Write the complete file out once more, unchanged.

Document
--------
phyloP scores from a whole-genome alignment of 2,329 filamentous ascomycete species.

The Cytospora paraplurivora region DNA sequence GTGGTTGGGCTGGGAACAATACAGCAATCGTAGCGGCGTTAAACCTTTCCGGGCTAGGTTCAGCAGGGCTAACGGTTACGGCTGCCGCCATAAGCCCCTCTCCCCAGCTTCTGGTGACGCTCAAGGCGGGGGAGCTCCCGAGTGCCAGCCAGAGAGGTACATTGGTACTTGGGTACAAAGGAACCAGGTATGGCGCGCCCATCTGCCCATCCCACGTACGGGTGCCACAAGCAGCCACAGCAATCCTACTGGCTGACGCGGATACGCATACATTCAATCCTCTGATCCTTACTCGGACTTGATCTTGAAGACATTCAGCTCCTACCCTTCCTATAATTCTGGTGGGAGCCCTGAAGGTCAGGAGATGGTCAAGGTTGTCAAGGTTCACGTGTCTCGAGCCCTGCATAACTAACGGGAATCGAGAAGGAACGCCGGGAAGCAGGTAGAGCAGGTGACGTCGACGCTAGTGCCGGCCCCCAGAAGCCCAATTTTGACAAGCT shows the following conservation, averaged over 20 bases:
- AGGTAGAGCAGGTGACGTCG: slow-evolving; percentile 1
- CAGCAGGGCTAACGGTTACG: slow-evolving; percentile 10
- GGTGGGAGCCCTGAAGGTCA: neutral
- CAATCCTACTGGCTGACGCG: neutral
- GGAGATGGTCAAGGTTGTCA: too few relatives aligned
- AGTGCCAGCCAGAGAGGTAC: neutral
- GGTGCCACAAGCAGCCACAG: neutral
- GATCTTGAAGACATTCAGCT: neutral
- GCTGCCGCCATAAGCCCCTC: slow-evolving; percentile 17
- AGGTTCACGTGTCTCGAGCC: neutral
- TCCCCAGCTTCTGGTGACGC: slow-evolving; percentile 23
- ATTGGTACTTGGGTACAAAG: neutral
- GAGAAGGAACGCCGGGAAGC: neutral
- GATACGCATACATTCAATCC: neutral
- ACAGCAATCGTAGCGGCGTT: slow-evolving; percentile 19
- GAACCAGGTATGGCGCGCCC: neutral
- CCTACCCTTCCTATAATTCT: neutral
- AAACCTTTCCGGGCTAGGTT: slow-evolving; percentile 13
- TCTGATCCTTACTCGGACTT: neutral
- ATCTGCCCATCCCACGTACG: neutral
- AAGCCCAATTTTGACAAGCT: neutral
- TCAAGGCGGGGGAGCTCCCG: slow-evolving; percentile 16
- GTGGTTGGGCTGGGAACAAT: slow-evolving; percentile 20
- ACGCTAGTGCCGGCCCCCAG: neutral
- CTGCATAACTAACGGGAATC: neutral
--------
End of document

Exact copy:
phyloP scores from a whole-genome alignment of 2,329 filamentous ascomycete species.

The Cytospora paraplurivora region DNA sequence GTGGTTGGGCTGGGAACAATACAGCAATCGTAGCGGCGTTAAACCTTTCCGGGCTAGGTTCAGCAGGGCTAACGGTTACGGCTGCCGCCATAAGCCCCTCTCCCCAGCTTCTGGTGACGCTCAAGGCGGGGGAGCTCCCGAGTGCCAGCCAGAGAGGTACATTGGTACTTGGGTACAAAGGAACCAGGTATGGCGCGCCCATCTGCCCATCCCACGTACGGGTGCCACAAGCAGCCACAGCAATCCTACTGGCTGACGCGGATACGCATACATTCAATCCTCTGATCCTTACTCGGACTTGATCTTGAAGACATTCAGCTCCTACCCTTCCTATAATTCTGGTGGGAGCCCTGAAGGTCAGGAGATGGTCAAGGTTGTCAAGGTTCACGTGTCTCGAGCCCTGCATAACTAACGGGAATCGAGAAGGAACGCCGGGAAGCAGGTAGAGCAGGTGACGTCGACGCTAGTGCCGGCCCCCAGAAGCCCAATTTTGACAAGCT shows the following conservation, averaged over 20 bases:
- AGGTAGAGCAGGTGACGTCG: slow-evolving; percentile 1
- CAGCAGGGCTAACGGTTACG: slow-evolving; percentile 10
- GGTGGGAGCCCTGAAGGTCA: neutral
- CAATCCTACTGGCTGACGCG: neutral
- GGAGATGGTCAAGGTTGTCA: too few relatives aligned
- AGTGCCAGCCAGAGAGGTAC: neutral
- GGTGCCACAAGCAGCCACAG: neutral
- GATCTTGAAGACATTCAGCT: neutral
- GCTGCCGCCATAAGCCCCTC: slow-evolving; percentile 17
- AGGTTCACGTGTCTCGAGCC: neutral
- TCCCCAGCTTCTGGTGACGC: slow-evolving; percentile 23
- ATTGGTACTTGGGTACAAAG: neutral
- GAGAAGGAACGCCGGGAAGC: neutral
- GATACGCATACATTCAATCC: neutral
- ACAGCAATCGTAGCGGCGTT: slow-evolving; percentile 19
- GAACCAGGTATGGCGCGCCC: neutral
- CCTACCCTTCCTATAATTCT: neutral
- AAACCTTTCCGGGCTAGGTT: slow-evolving; percentile 13
- TCTGATCCTTACTCGGACTT: neutral
- ATCTGCCCATCCCACGTACG: neutral
- AAGCCCAATTTTGACAAGCT: neutral
- TCAAGGCGGGGGAGCTCCCG: slow-evolving; percentile 16
- GTGGTTGGGCTGGGAACAAT: slow-evolving; percentile 20
- ACGCTAGTGCCGGCCCCCAG: neutral
- CTGCATAACTAACGGGAATC: neutral